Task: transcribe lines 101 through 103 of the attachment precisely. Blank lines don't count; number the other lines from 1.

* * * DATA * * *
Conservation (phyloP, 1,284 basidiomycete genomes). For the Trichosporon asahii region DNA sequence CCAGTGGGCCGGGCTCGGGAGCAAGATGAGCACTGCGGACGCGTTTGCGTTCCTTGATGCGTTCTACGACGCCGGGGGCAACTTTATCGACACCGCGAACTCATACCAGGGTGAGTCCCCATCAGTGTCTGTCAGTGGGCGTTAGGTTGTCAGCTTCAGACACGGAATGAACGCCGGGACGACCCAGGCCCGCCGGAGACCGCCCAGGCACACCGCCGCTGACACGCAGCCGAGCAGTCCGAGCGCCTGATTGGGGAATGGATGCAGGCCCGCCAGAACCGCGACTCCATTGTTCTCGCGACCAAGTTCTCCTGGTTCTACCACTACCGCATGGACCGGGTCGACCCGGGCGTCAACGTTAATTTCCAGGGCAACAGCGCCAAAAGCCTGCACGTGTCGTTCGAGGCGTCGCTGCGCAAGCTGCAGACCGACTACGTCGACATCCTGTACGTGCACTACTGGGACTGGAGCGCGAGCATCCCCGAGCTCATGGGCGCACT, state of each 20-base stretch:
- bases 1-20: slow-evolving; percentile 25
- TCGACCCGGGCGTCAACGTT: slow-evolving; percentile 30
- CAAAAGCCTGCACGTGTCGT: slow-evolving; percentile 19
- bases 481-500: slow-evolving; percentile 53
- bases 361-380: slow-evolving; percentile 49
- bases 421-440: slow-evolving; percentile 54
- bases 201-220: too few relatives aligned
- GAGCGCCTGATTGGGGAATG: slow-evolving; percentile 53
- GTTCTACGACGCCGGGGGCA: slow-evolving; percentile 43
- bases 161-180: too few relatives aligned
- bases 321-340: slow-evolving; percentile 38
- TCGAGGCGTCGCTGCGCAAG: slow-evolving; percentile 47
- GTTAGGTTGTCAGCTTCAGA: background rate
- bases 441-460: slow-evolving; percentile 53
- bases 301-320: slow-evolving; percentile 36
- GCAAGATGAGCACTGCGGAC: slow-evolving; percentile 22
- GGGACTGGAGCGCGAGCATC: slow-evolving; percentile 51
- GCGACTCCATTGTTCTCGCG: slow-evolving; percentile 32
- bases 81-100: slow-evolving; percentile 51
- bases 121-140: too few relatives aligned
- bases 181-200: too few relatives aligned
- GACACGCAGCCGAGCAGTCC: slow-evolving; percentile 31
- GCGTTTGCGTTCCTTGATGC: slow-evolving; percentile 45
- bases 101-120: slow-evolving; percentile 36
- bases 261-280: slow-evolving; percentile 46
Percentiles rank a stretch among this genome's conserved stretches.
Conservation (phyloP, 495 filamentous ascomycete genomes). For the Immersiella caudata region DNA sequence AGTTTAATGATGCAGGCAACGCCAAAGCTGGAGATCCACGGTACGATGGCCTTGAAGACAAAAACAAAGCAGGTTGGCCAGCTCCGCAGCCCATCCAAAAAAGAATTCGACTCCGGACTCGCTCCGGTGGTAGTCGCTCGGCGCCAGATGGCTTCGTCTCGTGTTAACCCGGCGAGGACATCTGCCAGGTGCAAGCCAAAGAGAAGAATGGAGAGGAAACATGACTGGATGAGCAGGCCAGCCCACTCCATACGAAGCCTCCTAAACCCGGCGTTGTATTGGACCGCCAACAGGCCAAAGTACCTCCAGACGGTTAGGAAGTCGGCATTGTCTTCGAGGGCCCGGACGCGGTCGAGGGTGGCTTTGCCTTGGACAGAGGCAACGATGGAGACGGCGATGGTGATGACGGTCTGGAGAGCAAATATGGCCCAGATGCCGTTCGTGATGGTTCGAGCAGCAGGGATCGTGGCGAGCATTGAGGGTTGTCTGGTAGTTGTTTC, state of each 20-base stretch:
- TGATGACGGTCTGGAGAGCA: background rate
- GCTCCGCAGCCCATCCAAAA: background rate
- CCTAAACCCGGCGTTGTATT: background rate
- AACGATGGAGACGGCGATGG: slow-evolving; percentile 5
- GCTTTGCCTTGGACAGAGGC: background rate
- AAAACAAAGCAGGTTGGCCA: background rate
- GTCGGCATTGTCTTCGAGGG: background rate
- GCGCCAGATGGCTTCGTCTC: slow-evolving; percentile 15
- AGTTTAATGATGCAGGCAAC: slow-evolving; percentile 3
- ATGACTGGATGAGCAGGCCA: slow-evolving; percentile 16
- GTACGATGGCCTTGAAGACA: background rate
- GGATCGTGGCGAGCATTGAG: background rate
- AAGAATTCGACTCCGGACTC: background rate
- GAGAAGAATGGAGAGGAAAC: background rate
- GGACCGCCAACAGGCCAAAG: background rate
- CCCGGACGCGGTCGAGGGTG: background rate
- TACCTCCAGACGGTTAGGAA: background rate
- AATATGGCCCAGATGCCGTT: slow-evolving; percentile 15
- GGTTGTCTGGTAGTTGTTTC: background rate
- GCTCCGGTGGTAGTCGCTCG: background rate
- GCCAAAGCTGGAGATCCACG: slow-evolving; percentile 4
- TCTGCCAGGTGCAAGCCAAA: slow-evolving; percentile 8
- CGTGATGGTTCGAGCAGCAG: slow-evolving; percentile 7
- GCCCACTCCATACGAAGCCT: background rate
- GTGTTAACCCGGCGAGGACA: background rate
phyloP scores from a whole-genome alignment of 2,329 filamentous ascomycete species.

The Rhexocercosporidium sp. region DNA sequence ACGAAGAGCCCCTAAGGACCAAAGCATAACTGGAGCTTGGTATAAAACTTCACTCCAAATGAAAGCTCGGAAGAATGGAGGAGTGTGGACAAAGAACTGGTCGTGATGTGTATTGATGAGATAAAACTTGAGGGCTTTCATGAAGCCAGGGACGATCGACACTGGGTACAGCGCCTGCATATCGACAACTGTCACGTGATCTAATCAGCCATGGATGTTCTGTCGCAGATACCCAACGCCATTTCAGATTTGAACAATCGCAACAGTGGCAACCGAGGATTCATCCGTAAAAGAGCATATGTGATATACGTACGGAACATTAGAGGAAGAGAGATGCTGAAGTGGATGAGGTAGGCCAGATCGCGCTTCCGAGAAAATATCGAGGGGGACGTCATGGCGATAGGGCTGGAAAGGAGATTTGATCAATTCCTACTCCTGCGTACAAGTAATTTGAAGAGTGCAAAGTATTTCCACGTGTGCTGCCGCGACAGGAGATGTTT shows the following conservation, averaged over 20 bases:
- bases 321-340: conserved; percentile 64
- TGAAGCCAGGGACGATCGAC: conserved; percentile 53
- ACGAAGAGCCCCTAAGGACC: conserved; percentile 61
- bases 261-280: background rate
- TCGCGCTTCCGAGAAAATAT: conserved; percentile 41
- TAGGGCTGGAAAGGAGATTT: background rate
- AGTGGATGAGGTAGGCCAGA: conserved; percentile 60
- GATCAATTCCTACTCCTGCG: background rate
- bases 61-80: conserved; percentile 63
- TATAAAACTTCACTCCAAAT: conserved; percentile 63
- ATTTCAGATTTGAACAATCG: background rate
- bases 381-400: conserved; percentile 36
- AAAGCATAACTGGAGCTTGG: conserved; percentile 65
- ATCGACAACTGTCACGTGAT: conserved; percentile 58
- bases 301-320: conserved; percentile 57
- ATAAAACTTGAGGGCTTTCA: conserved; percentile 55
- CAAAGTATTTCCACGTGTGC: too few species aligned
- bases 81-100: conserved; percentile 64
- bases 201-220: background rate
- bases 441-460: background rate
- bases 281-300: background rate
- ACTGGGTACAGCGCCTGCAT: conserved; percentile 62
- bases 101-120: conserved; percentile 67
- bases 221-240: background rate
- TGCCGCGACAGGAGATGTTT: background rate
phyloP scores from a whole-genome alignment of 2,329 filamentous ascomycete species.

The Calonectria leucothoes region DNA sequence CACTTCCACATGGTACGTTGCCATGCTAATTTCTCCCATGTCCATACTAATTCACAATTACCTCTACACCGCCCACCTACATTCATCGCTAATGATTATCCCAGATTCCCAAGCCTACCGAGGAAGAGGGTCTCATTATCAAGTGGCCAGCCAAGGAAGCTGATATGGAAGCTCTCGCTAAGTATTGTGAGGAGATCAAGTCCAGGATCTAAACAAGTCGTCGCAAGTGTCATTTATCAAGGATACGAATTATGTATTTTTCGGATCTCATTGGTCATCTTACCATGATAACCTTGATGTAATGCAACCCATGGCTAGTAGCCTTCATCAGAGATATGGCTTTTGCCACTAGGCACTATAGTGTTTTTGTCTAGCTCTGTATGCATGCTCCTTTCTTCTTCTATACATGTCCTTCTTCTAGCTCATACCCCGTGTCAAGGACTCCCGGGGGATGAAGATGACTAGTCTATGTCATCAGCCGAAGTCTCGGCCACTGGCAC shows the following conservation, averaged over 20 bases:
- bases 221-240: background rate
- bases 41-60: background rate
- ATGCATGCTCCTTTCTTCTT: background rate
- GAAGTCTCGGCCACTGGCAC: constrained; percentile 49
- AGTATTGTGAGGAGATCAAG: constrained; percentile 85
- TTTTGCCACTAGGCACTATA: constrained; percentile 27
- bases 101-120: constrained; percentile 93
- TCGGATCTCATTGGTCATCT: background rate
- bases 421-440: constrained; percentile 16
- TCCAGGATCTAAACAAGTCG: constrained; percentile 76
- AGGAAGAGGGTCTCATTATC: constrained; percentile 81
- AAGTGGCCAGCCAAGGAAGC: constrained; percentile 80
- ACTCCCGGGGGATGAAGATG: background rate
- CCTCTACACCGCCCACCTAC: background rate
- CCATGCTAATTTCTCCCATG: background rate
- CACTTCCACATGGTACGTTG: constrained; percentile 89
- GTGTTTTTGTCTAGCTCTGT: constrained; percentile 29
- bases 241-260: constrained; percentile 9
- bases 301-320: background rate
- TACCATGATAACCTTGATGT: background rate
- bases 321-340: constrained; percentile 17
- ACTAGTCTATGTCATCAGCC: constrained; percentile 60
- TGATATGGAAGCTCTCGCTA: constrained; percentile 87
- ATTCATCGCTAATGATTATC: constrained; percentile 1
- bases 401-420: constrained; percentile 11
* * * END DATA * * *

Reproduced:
- bases 301-320: background rate
- TACCATGATAACCTTGATGT: background rate
- bases 321-340: constrained; percentile 17